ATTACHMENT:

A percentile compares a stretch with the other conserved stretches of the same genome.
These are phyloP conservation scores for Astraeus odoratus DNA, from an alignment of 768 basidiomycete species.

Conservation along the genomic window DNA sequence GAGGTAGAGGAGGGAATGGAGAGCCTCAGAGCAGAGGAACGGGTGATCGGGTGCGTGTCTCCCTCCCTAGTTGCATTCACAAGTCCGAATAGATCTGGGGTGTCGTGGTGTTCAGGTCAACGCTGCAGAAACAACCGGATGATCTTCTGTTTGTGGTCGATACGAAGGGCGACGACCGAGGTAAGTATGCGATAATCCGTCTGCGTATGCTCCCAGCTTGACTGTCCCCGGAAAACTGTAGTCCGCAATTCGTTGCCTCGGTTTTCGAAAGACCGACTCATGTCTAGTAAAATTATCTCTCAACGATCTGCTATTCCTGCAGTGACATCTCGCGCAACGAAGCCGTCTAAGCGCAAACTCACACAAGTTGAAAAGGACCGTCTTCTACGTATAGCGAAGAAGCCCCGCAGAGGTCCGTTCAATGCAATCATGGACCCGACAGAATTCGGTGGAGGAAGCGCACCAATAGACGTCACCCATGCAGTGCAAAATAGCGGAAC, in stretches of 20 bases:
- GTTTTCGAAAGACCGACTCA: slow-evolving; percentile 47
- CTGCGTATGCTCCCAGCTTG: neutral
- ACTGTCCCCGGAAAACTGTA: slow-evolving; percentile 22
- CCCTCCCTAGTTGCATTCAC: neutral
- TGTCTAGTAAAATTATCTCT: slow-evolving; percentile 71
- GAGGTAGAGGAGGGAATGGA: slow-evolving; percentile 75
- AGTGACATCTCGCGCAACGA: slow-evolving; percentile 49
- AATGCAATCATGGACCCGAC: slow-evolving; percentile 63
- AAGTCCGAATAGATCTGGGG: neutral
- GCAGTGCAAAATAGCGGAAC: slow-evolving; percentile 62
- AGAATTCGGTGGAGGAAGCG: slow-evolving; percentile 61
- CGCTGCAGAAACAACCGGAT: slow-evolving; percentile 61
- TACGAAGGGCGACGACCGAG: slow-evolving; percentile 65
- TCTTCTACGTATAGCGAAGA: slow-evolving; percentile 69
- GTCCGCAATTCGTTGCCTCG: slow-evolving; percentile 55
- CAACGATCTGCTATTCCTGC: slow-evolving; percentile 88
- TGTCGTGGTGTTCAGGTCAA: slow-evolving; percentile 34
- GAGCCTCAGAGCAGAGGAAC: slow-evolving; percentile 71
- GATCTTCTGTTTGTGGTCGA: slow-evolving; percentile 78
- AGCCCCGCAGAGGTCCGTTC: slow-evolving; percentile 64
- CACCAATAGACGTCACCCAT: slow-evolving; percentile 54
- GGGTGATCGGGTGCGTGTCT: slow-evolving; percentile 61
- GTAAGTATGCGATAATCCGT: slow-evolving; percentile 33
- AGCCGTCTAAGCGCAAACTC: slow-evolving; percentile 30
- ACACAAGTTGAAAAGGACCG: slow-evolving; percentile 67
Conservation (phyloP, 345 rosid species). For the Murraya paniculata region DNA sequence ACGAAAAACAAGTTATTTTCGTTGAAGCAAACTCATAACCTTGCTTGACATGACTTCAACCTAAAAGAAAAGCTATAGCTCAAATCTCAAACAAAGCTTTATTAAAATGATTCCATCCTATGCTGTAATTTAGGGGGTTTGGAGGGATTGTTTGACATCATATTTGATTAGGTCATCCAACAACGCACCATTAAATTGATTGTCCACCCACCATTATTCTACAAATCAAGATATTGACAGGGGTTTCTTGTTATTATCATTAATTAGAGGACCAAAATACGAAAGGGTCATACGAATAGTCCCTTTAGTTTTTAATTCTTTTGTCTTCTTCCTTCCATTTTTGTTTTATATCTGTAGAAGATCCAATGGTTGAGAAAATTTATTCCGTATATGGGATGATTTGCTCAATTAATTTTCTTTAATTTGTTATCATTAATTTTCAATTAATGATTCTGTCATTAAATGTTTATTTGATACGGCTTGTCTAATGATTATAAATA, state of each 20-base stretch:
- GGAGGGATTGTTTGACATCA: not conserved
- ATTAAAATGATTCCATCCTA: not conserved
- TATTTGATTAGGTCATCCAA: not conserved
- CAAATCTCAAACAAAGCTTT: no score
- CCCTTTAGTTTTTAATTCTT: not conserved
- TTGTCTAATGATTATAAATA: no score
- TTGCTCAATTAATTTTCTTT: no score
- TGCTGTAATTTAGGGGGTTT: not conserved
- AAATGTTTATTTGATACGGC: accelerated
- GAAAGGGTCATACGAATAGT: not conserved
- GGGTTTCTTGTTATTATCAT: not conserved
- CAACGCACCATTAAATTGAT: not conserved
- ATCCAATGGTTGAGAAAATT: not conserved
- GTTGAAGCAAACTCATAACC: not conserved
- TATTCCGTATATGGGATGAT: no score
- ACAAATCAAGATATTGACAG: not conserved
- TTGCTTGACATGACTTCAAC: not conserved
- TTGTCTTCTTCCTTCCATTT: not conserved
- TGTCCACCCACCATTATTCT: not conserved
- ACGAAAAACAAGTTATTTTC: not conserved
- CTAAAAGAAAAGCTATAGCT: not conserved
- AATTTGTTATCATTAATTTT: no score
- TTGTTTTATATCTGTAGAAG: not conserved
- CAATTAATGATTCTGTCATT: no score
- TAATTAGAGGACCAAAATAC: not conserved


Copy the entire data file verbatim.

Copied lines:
A percentile compares a stretch with the other conserved stretches of the same genome.
These are phyloP conservation scores for Astraeus odoratus DNA, from an alignment of 768 basidiomycete species.

Conservation along the genomic window DNA sequence GAGGTAGAGGAGGGAATGGAGAGCCTCAGAGCAGAGGAACGGGTGATCGGGTGCGTGTCTCCCTCCCTAGTTGCATTCACAAGTCCGAATAGATCTGGGGTGTCGTGGTGTTCAGGTCAACGCTGCAGAAACAACCGGATGATCTTCTGTTTGTGGTCGATACGAAGGGCGACGACCGAGGTAAGTATGCGATAATCCGTCTGCGTATGCTCCCAGCTTGACTGTCCCCGGAAAACTGTAGTCCGCAATTCGTTGCCTCGGTTTTCGAAAGACCGACTCATGTCTAGTAAAATTATCTCTCAACGATCTGCTATTCCTGCAGTGACATCTCGCGCAACGAAGCCGTCTAAGCGCAAACTCACACAAGTTGAAAAGGACCGTCTTCTACGTATAGCGAAGAAGCCCCGCAGAGGTCCGTTCAATGCAATCATGGACCCGACAGAATTCGGTGGAGGAAGCGCACCAATAGACGTCACCCATGCAGTGCAAAATAGCGGAAC, in stretches of 20 bases:
- GTTTTCGAAAGACCGACTCA: slow-evolving; percentile 47
- CTGCGTATGCTCCCAGCTTG: neutral
- ACTGTCCCCGGAAAACTGTA: slow-evolving; percentile 22
- CCCTCCCTAGTTGCATTCAC: neutral
- TGTCTAGTAAAATTATCTCT: slow-evolving; percentile 71
- GAGGTAGAGGAGGGAATGGA: slow-evolving; percentile 75
- AGTGACATCTCGCGCAACGA: slow-evolving; percentile 49
- AATGCAATCATGGACCCGAC: slow-evolving; percentile 63
- AAGTCCGAATAGATCTGGGG: neutral
- GCAGTGCAAAATAGCGGAAC: slow-evolving; percentile 62
- AGAATTCGGTGGAGGAAGCG: slow-evolving; percentile 61
- CGCTGCAGAAACAACCGGAT: slow-evolving; percentile 61
- TACGAAGGGCGACGACCGAG: slow-evolving; percentile 65
- TCTTCTACGTATAGCGAAGA: slow-evolving; percentile 69
- GTCCGCAATTCGTTGCCTCG: slow-evolving; percentile 55
- CAACGATCTGCTATTCCTGC: slow-evolving; percentile 88
- TGTCGTGGTGTTCAGGTCAA: slow-evolving; percentile 34
- GAGCCTCAGAGCAGAGGAAC: slow-evolving; percentile 71
- GATCTTCTGTTTGTGGTCGA: slow-evolving; percentile 78
- AGCCCCGCAGAGGTCCGTTC: slow-evolving; percentile 64
- CACCAATAGACGTCACCCAT: slow-evolving; percentile 54
- GGGTGATCGGGTGCGTGTCT: slow-evolving; percentile 61
- GTAAGTATGCGATAATCCGT: slow-evolving; percentile 33
- AGCCGTCTAAGCGCAAACTC: slow-evolving; percentile 30
- ACACAAGTTGAAAAGGACCG: slow-evolving; percentile 67
Conservation (phyloP, 345 rosid species). For the Murraya paniculata region DNA sequence ACGAAAAACAAGTTATTTTCGTTGAAGCAAACTCATAACCTTGCTTGACATGACTTCAACCTAAAAGAAAAGCTATAGCTCAAATCTCAAACAAAGCTTTATTAAAATGATTCCATCCTATGCTGTAATTTAGGGGGTTTGGAGGGATTGTTTGACATCATATTTGATTAGGTCATCCAACAACGCACCATTAAATTGATTGTCCACCCACCATTATTCTACAAATCAAGATATTGACAGGGGTTTCTTGTTATTATCATTAATTAGAGGACCAAAATACGAAAGGGTCATACGAATAGTCCCTTTAGTTTTTAATTCTTTTGTCTTCTTCCTTCCATTTTTGTTTTATATCTGTAGAAGATCCAATGGTTGAGAAAATTTATTCCGTATATGGGATGATTTGCTCAATTAATTTTCTTTAATTTGTTATCATTAATTTTCAATTAATGATTCTGTCATTAAATGTTTATTTGATACGGCTTGTCTAATGATTATAAATA, state of each 20-base stretch:
- GGAGGGATTGTTTGACATCA: not conserved
- ATTAAAATGATTCCATCCTA: not conserved
- TATTTGATTAGGTCATCCAA: not conserved
- CAAATCTCAAACAAAGCTTT: no score
- CCCTTTAGTTTTTAATTCTT: not conserved
- TTGTCTAATGATTATAAATA: no score
- TTGCTCAATTAATTTTCTTT: no score
- TGCTGTAATTTAGGGGGTTT: not conserved
- AAATGTTTATTTGATACGGC: accelerated
- GAAAGGGTCATACGAATAGT: not conserved
- GGGTTTCTTGTTATTATCAT: not conserved
- CAACGCACCATTAAATTGAT: not conserved
- ATCCAATGGTTGAGAAAATT: not conserved
- GTTGAAGCAAACTCATAACC: not conserved
- TATTCCGTATATGGGATGAT: no score
- ACAAATCAAGATATTGACAG: not conserved
- TTGCTTGACATGACTTCAAC: not conserved
- TTGTCTTCTTCCTTCCATTT: not conserved
- TGTCCACCCACCATTATTCT: not conserved
- ACGAAAAACAAGTTATTTTC: not conserved
- CTAAAAGAAAAGCTATAGCT: not conserved
- AATTTGTTATCATTAATTTT: no score
- TTGTTTTATATCTGTAGAAG: not conserved
- CAATTAATGATTCTGTCATT: no score
- TAATTAGAGGACCAAAATAC: not conserved